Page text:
"There are many ways to hit that ball"
Wimbledon 2002, absolute first row, center court, exactly behind the baseline, courtesy my great and good friend Bill Rapp the tournament director of the San Jose Siebel Open. I am watching a first round match between Pete Sampras and Martin Lee, an English lefty. Lee serves well but not at all like Sampras (but then again who did?).
There are many ways to hit that ball but few did it like Sampras
Sitting next to me is world renowned coach Dennis Van der Meer. Looking for some insight from this legend, I ask him about the serves we are seeing. One of my hobbies is studying the serve, its mechanics, rhythm, whippiness, and so forth, and on this afternoon there was a pronounced difference in the service deliveries. So I engage Dennis as to what he sees (and what I can learn) and he smiles, “Well, there are many ways to hit that ball.”
And truthfully there are many ways to hit that ball. Powerfully, softly, with spin, angled, with effort, without effort. Equally there are so many ways to win points. With unerring defense, with moon balls, with piercing approaches, with hammered or finessed volleys, with tactics, without tactics, with determination, guile, you name it. Somehow each of us embraces something unique in our style of play, unique in our approach to the game, and unique in how we feel about tennis both from a cognitive as well as an emotional perspective.
So how does a student of the game sift through all the divergent tips, playing styles, and teaching strategies presented to them? Well let me tell you, it is not easy. In my neck of the woods I believe in, and refer students to, only one coach among many gifted colleagues, this man has (to my mind) both a keen appreciation for the fundamentals as well as a rock solid belief in his abilities to teach those fundamentals. Once I introduced him at a USPTA conference in Santa Rosa and he mentioned (with typical nonchalance) that he was the only coach in Northern California to have produced a Wimbledon champion.
But now it gets interesting. His views on the game, his thoughts on tactics, when to move forward, when to play defense, and how to mix up the grips, styles, and ultimately the game played - DO NOT COINCIDE with the views held by all of his colleagues. Is he right and the others wrong? Not necessarily. Is he off base and his colleague's right? Again not necessarily. It has to do with whether his views can fit within your perspective or whether you can adopt his perspective, whether his influence helps, and whether you can feel the things he is teaching.
It's All About Perspective
At this same USPTA conference in Santa Rosa I presented a video tape of a 3.5 female server. The attendees (all professional coaches) compared their observations, and the interventions they would employ. Interestingly, they did not agree on what they saw. They did not agree on what they would do. From a student/clients perspective, it was scary to see such divergence on such a relatively simple issue. Said another way, how you can be sure you have connected with the best teacher in your area. Or, how can you be sure you have connected with a teacher that can speak to your own unique perspective?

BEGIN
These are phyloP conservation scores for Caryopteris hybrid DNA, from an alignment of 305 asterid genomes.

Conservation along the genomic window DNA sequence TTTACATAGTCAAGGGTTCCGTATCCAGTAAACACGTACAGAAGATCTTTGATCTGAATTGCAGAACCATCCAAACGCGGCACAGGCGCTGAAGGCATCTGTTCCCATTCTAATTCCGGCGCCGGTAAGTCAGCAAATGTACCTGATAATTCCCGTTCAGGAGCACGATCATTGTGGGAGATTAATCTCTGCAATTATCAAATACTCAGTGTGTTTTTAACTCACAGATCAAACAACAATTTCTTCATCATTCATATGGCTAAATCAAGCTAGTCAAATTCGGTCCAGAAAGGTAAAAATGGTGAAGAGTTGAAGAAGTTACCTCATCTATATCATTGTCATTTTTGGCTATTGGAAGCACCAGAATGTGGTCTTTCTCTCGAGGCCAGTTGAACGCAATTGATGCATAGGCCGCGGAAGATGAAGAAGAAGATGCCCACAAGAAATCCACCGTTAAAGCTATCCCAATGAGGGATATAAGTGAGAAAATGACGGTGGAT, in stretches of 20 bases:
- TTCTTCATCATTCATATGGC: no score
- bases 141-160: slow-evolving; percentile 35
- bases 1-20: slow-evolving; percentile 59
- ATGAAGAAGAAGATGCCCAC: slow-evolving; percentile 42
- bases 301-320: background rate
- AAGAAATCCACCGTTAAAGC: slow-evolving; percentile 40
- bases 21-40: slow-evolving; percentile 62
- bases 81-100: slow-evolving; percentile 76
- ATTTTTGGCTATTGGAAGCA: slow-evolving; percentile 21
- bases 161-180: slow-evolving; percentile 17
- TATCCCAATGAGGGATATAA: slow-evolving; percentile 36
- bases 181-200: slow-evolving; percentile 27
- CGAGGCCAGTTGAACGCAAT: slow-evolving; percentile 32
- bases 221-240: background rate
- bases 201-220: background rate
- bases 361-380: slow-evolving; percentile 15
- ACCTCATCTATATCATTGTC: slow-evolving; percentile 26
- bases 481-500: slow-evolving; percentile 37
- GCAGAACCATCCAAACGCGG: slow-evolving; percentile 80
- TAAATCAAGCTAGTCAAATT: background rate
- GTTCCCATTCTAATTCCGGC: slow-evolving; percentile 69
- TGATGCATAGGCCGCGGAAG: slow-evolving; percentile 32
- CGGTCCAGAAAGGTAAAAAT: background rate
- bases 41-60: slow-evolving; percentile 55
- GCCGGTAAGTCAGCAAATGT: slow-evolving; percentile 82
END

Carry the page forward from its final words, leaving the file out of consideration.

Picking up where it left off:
Perhaps I can help tie things together. As a player, as a student of the game, and as a faithful reader of TennisOne material, I believe it is YOUR responsibility to continually examine the unexamined path. If indeed there are many ways to hit that ball, then equally there are many approaches to learning the game. That is, be open to new explanations and approaches. Be willing to experiment with unusual ideas. Try something new from time to time, just to see whether anything good comes from it. Similarly, take the time to sort through articles in TennisOne that appear to (or in fact do) contradict one another. We make no conscious effort to endorse one approach, or to recommend one coach over others. We believe you will be served by your own efforts here to reconcile explanations and techniques that question, or even challenge some of your long held assumptions.
In my own tennis world, I have gone down a few new paths in the last few years. I have spent a lot of time on an 8-board, and in dialogue with Jack Broudy and Paul Mayberry. Their concepts and "feels" were initially new but in time they came to be familiar, helpful, and have opened up new doors in both hitting and teaching. And while on this topic, I have tried to introduce the 8-board to other colleagues, sometimes they are intrigued and curious, other times they are closed minded (and I am personally troubled by teaching colleagues who have lost their own curiosity). I have gotten to know Gary Adelman of Alexander training background, he has written a number of excellent articles for TennisOne, and on his advice I have begun Alexander lessons, which have led me to new physical insights on court, again both as a player and a teacher. Finally, I am now trying to incorporate some of Doug King's insight into the power pocket, and though the terminology was initially unfamiliar, I am now getting a feel for why some hits feel way better than others. In the end, each new path sometimes sheds new light, and in that search lies the fun.
Tennis is a game for a lifetime. And on that long journey I wish for you continued growth along with gentle prodding from TennisOne.
As always, we would love to hear your views on the subjects raised in this newsletter. Please click here to send your email directly to me.
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